Lie With Me by Sabine Durrant


‘It was a wet day, one of those grey, drizzly London afternoons when the sky and the pavement and the rain-streaked buildings converge…’

The moment Paul Morris steps into that bookshop on Charing Cross Road is a catalyst for everything that is to come.

Self-obsessed, misogynistic and a pathological liar, Paul had some success with his debut novel, published in his twenties. Now forty, he’s written nothing worth reading and has nothing worth having. Living rent-free in an apartment he’s housesitting, he ekes out an existence with his dubious charisma and seamless lies, wiling away his days finding ways to boost his sense of self-worth at the detriment of others, and sleazily hitting on women twenty years his junior.

Who should step into the same bookshop on that fateful day but Andrew, an ex-classmate from their heady Cambridge days. When Andrew invites Paul over for dinner the following week, Paul begrudgingly accepts.

It is there he meets the charming widowed Alice, mother of teenagers, and a do-gooder human rights lawyer who always champions the underdog.

Every year, the two families make a trip to Pyros, Greece. You can see the lure: it’s far cry from the rain-soaked skies and granite streets of London.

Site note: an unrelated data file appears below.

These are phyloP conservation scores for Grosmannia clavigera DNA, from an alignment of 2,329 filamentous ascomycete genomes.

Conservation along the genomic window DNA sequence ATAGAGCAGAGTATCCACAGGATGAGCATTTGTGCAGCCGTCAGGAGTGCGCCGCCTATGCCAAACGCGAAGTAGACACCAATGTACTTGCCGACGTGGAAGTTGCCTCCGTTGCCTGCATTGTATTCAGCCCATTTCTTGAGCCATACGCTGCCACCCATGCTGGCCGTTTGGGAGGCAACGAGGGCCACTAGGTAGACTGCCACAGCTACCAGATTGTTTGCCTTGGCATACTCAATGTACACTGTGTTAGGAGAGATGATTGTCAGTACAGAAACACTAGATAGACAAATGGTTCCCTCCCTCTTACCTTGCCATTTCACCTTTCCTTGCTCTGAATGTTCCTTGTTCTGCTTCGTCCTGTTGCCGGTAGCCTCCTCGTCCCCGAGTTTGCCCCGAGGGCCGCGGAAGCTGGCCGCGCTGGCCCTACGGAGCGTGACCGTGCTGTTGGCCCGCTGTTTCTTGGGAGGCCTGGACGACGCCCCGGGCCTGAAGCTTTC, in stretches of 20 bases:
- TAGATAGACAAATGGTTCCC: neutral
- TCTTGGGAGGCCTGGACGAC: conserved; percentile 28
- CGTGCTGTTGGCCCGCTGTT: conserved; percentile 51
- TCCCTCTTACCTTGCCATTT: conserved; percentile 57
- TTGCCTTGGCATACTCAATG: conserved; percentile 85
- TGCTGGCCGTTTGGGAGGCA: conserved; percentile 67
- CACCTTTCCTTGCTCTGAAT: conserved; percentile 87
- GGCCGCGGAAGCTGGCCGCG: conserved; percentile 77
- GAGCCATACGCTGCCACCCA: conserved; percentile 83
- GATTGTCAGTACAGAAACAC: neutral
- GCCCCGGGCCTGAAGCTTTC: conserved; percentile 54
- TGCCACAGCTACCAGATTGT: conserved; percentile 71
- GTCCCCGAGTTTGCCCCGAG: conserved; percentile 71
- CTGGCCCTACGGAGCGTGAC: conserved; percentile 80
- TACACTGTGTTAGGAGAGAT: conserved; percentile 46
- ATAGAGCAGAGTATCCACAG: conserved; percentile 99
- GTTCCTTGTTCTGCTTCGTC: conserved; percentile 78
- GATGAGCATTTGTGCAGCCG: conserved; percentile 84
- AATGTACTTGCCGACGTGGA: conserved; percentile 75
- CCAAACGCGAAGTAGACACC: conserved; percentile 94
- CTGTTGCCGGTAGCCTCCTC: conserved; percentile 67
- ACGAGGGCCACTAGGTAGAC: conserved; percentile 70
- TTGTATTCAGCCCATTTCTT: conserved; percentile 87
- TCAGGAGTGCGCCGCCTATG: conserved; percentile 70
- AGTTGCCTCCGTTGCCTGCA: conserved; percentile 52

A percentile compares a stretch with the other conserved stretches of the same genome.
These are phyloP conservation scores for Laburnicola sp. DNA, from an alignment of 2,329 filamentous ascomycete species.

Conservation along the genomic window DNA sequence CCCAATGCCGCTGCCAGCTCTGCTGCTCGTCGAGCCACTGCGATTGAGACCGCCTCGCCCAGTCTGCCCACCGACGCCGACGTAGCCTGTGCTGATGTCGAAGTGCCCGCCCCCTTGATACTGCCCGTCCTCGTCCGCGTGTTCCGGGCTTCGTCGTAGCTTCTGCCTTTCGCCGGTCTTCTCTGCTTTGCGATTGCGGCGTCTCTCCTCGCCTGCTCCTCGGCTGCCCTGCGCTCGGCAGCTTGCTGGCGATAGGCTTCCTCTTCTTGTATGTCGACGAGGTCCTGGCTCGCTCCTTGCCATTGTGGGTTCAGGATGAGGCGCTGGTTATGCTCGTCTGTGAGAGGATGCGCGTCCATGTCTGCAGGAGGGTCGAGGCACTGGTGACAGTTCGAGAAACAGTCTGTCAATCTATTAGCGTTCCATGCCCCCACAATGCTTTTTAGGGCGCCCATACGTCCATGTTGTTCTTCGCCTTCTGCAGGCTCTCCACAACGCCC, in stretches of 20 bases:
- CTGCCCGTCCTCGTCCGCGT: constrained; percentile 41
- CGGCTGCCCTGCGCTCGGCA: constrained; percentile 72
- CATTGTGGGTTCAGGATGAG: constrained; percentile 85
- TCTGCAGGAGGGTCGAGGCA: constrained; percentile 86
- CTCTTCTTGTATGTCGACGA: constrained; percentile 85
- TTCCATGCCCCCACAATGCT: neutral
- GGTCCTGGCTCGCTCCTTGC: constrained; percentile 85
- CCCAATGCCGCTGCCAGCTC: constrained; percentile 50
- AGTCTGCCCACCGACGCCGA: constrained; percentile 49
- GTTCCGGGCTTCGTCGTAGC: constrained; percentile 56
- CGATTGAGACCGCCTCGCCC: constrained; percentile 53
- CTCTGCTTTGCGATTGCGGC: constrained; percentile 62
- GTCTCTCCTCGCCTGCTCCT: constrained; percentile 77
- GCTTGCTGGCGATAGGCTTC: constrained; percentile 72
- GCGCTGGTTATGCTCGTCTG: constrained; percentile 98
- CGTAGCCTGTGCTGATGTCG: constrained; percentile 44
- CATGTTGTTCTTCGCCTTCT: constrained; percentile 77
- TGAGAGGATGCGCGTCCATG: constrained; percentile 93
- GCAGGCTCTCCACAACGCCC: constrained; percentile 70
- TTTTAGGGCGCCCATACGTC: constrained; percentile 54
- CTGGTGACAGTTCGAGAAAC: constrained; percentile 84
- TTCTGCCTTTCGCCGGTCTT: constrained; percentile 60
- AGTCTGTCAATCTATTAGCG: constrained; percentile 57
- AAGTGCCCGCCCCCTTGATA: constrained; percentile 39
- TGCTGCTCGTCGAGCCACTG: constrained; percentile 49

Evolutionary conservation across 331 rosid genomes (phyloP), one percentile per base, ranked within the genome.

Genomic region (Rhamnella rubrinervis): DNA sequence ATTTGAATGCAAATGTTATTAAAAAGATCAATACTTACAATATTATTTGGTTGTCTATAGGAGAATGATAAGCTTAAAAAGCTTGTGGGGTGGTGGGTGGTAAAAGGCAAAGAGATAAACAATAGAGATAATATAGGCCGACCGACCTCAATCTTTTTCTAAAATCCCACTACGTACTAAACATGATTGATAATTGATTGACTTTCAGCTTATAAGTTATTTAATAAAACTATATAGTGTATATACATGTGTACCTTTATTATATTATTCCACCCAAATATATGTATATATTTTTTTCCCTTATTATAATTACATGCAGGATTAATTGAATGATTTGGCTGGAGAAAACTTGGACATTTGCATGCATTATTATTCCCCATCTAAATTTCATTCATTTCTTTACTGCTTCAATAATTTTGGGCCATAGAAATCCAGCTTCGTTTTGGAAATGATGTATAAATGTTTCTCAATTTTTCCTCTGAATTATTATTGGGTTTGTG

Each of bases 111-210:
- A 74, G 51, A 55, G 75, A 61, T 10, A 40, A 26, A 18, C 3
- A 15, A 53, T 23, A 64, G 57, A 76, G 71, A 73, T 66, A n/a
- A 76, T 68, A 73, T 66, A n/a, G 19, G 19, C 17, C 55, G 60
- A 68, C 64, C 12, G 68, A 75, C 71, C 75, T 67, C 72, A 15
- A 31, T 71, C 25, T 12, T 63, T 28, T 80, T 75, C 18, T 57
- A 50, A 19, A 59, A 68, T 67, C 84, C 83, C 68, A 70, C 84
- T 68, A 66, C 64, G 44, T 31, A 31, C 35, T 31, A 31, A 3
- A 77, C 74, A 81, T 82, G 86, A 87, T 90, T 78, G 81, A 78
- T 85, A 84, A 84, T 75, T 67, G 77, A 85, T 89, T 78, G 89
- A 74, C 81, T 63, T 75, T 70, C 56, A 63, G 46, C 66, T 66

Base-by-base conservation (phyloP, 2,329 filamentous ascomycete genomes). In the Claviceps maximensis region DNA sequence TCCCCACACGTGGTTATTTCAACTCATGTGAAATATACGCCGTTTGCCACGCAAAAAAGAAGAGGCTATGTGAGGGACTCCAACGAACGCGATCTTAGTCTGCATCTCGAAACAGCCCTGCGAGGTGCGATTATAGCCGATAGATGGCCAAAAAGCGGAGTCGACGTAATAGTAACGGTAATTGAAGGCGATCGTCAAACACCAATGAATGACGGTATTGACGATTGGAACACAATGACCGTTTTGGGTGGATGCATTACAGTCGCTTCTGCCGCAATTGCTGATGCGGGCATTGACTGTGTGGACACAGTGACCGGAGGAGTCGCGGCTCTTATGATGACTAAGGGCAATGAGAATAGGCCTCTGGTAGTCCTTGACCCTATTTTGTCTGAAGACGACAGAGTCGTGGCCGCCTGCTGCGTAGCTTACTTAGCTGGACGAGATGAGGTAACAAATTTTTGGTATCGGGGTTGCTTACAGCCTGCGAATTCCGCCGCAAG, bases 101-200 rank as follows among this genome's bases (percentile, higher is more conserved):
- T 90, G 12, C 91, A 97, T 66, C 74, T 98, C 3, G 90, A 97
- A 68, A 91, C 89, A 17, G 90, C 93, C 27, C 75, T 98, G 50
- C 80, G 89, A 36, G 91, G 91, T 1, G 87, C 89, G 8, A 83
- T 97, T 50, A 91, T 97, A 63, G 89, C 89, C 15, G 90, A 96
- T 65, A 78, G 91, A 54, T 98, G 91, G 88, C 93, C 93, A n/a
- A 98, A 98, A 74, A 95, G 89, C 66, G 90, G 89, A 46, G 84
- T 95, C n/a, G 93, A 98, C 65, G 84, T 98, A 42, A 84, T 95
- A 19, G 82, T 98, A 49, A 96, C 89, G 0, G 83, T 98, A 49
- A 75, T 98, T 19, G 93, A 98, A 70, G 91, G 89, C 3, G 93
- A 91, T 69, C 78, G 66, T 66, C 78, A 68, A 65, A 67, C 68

Out of an almost psychopathic selfishness, Paul strategically begins a relationship with Alice – a relationship built on a string of lies, untruths that trip off his tongue with disarming ease. He is invited to spend two weeks with the families in Pyros.

But this paradisiacal offering quickly turns into a claustrophobic, oppressive nightmare, in a place haunted by the ghosts of the past and the horrors of the present.

Durrant is a master of tension. The narrative builds at a deliciously steady pace, the slow amalgamation of lies and untruths, the suffocating heat, the endless noise, the paranoia and fear – building up and up to a level where the tension is almost unbearable.

It is unsettling, menacing – not least because of the detestable nature of the protagonist, the lens through which the reader experiences the novel. The use of the small snippets into the present day narrative were masterful, setting up the denouement in a very clever way.

My only criticism would be that the ending was too quick, it seemed too easily concluded and I would have liked to explore character motivations and involvement to a greater degree.

Executed with precision, elegance and taut prose, Lie With Me is a solid addition to psychological thriller genre.


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